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A Durable Community in a Mobile Home Park

Irma Bautista has lived in Lago Vista Mobile Home Park with her family since 2007. She wants to make language instruction more available to help bridge ethnic groups. Photo by Kristin Jones

By Kristin Jones

In Lago Vista Mobile Home Park, at the northeastern edge of the city of Loveland, the homes aren’t very mobile; despite the name, they’re expensive to move. That’s why strengthening the community, and fostering pride in the place, is as important as it is anywhere.

Demand for mobile homes nationwide has never been stronger, due in part to an anemic supply of low-income housing in some places in the country, The Wall Street Journal reported in April.

Loveland, a Front Range bedroom community south of Fort Collins, is one of those places. Home values there have shot up 31 percent since January 2012, while rental costs have gone up nearly as much, according to the real estate website Zillow.

The median home sale price in Loveland of $244,000 is well out of reach for most low-income families. Used mobile homes in Loveland can go for a fraction of that cost.  

Lago Vista Mobile Home Park was established in 1991 near Horseshoe Lake, before the city of Loveland sprawled out around it. It is unincorporated, an island cut off from city services like sewers and street repair. Amid a spate of public buyouts of mobile-home park operators, Lago Vista remains privately owned by a California-based investor.  

And it’s growing. Clayton Homes—the nation’s biggest seller of mobile homes—recently sold 29 new units in Lago Vista, said manager Janeen Sepulveda. She estimates the population of the park at more than 1,000 residents, in 299 lots.

Sepulveda says when she moved into the park in 1999, she never felt proud of where she lived.  

“I never invited people to my house,” she says. “Ever.” She didn’t want her friends to see drug deals, domestic violence, arrests.

That has changed, Sepulveda says.

“For the first time in 15 years, I’m not ashamed to tell people, ‘I’m the manager, and I live right there,’” says Sepulveda, as she sits beside the swimming pool at the park’s clubhouse, where she works.  

For Sepulveda, building pride of place begins with simple things like maintaining lawns and keeping homes freshly painted. Her approach to managing the park is a mix of carrot and stick. She has pushed rules that require residents to maintain certain standards in their homes, but also reaches out to let people know, for instance, where to get discarded paint at the landfill.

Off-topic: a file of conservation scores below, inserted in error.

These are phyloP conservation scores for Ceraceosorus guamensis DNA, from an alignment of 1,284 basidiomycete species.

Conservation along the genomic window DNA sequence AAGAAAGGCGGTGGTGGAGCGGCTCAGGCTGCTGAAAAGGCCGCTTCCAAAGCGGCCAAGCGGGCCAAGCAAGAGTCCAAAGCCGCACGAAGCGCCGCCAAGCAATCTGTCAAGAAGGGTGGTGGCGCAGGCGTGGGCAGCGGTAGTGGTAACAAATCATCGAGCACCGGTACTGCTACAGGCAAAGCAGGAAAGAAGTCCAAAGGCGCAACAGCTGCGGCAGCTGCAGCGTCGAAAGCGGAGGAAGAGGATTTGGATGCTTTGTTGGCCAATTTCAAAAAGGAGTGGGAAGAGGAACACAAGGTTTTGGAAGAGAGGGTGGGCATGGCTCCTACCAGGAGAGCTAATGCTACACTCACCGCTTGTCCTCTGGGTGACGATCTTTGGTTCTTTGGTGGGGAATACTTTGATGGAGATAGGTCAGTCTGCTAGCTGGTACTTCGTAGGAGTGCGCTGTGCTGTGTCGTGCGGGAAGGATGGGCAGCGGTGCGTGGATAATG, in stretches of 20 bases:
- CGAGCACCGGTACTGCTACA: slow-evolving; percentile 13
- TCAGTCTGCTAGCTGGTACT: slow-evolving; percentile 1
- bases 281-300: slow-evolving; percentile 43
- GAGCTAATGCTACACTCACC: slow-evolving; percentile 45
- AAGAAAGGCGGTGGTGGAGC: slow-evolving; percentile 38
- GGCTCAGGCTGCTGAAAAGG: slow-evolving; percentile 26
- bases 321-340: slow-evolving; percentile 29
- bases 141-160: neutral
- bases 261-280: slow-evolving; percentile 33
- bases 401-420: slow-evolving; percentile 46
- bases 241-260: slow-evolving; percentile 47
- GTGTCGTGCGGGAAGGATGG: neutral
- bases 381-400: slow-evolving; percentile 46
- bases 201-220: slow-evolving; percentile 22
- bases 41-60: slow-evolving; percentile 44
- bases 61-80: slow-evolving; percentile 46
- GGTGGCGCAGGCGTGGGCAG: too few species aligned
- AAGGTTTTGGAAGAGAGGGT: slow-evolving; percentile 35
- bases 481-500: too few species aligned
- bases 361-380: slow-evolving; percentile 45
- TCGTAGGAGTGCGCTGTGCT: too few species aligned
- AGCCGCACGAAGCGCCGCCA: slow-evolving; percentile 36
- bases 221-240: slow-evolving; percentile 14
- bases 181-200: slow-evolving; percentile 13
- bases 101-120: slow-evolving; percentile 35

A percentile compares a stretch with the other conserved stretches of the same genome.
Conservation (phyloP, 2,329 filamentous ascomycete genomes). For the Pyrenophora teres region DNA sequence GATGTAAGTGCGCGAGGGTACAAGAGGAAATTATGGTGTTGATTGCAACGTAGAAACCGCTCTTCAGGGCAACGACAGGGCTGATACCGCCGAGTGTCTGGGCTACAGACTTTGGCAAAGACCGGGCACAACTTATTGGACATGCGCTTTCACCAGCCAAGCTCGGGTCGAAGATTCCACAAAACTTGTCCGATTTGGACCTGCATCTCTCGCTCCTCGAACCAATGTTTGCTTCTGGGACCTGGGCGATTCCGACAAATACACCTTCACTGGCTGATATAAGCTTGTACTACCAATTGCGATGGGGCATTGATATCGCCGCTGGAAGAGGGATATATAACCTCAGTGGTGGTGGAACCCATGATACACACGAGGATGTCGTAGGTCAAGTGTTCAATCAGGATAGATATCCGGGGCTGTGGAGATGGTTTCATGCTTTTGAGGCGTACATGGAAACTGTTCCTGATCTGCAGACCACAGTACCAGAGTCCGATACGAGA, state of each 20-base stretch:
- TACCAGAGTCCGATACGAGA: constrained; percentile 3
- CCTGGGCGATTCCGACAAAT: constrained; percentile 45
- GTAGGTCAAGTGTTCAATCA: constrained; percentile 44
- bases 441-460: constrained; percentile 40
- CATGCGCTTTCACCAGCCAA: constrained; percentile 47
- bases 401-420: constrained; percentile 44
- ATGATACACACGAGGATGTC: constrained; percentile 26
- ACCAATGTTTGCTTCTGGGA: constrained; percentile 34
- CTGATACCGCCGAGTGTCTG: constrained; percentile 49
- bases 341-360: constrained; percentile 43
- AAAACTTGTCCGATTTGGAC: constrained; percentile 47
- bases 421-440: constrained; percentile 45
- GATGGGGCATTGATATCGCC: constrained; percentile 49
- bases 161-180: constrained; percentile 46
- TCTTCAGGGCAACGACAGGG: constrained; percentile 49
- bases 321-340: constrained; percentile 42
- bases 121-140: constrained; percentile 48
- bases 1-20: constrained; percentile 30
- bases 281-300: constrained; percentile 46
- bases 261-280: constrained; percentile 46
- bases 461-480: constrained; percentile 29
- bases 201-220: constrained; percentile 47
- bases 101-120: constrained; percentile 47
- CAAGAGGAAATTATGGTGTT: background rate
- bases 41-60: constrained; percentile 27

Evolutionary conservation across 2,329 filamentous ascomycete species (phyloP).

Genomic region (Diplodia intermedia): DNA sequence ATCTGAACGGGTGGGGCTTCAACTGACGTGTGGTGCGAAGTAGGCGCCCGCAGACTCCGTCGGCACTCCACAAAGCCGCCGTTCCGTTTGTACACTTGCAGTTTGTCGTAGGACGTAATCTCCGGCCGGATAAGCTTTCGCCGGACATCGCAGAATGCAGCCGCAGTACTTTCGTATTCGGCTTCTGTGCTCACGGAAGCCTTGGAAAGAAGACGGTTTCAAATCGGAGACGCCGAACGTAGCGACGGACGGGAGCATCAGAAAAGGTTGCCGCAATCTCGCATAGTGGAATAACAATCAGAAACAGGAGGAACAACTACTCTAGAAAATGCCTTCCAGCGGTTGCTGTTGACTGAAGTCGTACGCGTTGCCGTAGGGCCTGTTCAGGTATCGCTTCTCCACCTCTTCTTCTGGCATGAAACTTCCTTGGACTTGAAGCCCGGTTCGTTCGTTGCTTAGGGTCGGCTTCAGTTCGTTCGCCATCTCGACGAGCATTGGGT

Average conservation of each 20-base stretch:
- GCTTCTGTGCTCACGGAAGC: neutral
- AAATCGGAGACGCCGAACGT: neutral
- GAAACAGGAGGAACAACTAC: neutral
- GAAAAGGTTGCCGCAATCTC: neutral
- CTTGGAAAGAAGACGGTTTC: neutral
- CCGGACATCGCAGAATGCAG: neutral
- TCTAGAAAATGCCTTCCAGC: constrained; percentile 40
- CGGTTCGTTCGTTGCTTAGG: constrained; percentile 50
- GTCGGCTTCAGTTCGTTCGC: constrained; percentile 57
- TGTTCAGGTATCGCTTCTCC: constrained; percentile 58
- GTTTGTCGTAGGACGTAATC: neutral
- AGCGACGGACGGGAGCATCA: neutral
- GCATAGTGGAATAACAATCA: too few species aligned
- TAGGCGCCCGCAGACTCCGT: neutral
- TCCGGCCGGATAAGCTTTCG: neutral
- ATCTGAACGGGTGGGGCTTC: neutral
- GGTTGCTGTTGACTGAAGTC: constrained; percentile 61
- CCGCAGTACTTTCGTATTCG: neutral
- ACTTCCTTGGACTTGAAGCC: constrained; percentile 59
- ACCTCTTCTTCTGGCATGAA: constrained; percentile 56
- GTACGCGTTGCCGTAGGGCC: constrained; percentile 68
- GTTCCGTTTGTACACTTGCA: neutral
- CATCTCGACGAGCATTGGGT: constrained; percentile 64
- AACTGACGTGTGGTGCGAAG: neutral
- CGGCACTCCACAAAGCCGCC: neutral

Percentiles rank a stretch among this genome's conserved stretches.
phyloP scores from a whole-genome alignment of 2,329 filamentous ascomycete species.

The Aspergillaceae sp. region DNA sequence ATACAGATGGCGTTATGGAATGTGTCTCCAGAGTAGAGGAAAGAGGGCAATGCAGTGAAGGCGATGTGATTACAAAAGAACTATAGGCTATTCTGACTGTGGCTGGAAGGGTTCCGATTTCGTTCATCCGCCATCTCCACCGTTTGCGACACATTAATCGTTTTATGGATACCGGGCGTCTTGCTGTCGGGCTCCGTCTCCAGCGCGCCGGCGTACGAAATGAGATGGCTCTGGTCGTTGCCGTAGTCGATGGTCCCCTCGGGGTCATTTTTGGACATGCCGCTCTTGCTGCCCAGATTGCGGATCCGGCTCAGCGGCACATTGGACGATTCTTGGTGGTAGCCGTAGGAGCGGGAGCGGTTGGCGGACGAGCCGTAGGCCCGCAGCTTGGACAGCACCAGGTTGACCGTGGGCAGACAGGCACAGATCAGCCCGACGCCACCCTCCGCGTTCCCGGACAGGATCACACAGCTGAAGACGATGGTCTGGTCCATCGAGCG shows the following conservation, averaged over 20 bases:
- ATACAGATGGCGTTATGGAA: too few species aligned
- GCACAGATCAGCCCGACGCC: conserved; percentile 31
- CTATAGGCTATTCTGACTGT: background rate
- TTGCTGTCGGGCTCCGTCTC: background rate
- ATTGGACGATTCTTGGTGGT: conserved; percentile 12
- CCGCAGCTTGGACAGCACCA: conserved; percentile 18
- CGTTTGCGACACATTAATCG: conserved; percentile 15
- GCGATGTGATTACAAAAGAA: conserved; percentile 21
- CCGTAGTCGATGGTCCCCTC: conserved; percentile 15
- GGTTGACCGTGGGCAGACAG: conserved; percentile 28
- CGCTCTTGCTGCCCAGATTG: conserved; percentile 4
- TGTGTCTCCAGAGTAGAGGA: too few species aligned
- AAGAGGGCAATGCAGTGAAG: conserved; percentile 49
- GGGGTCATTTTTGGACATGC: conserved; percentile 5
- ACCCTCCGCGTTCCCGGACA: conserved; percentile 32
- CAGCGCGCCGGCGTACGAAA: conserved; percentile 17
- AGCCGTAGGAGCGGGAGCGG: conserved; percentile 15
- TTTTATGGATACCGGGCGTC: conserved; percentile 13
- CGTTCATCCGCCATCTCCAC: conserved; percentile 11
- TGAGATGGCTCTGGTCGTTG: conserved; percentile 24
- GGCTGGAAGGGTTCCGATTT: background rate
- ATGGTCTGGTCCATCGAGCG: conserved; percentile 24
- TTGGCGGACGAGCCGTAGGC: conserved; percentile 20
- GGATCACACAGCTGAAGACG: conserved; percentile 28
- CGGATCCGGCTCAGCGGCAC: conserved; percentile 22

Residents complain of racism and intimidation by staff members who are no longer employed by the park. Sepulveda is working to reverse that perception by opening the park to more Hispanic families. She also says she works with people who are late on payments; most residents own their homes—many of them through adjustable-rate mortgages—but owe the park around $485 a month to rent the land and pay for trash collection and sewage disposal.

“I don’t want anybody feeling intimidated,” Sepulveda says.

Laney Howard’s approach to building community here is more spiritual, and focuses on education. She and her husband Duncan worked at a mission school in Guatemala in the 1990s, during the last years of the country’s civil war. The couple, active in Loveland’s Faith Evangelical Presbyterian Church, moved to Lago Vista in 2012 after retiring from their jobs as school teachers.

With help from their church, they run a reading program for kids, a teen leadership program and a Bible study group, and they work with a local food bank to provide free lunches during the summer.

“People here want their kids to have a good education and be successful,” says Howard. “They want good things for their kids.”

On a recent Monday evening, The Colorado Trust gathered people living in Lago Vista to ask them what they thought the place needed to be healthy and thrive. Krista Martinez has been working there as The Trust’s community partner as part of a new grantmaking strategy that asks residents to come up with their own plans to build healthy communities.

The neighbors first split into two groups, by language. When they reconvened, they found that they wanted the same things: Support from their neighbors, communication across ethnic groups, and a neighborhood that is safe for kids to play in, free of drug abuse.

How do you get there? There were plenty of ideas, and they all seemed to bubble up twice—once in each language: block parties, cooking classes, a bulletin board advertising the community’s activities.

Irma Bautista has lived in the park with her two children since 2007.

When she first moved here, she cried for two months; the neighbors seemed so private, so cut-off.

“Now I’m trying to be involved in everything,” she says. During the meeting, she traversed between English and her native Spanish, and was the only person who seemed to be friends with everyone else in the room.

She was especially enthusiastic when somebody raised the idea of a walking group that doubles as language exchange: “I like that!” she exclaimed.

Later, the group talked about next steps: More meetings, these ones about the park’s infrastructure and about keeping its young people safe, educated and happy. And a planning committee for community events in the summer: a movie night in late July, and a bigger neighborhood party in August.

Learn about the health equity issues affecting Coloradans at Collective Colorado, a publication of The Colorado Trust.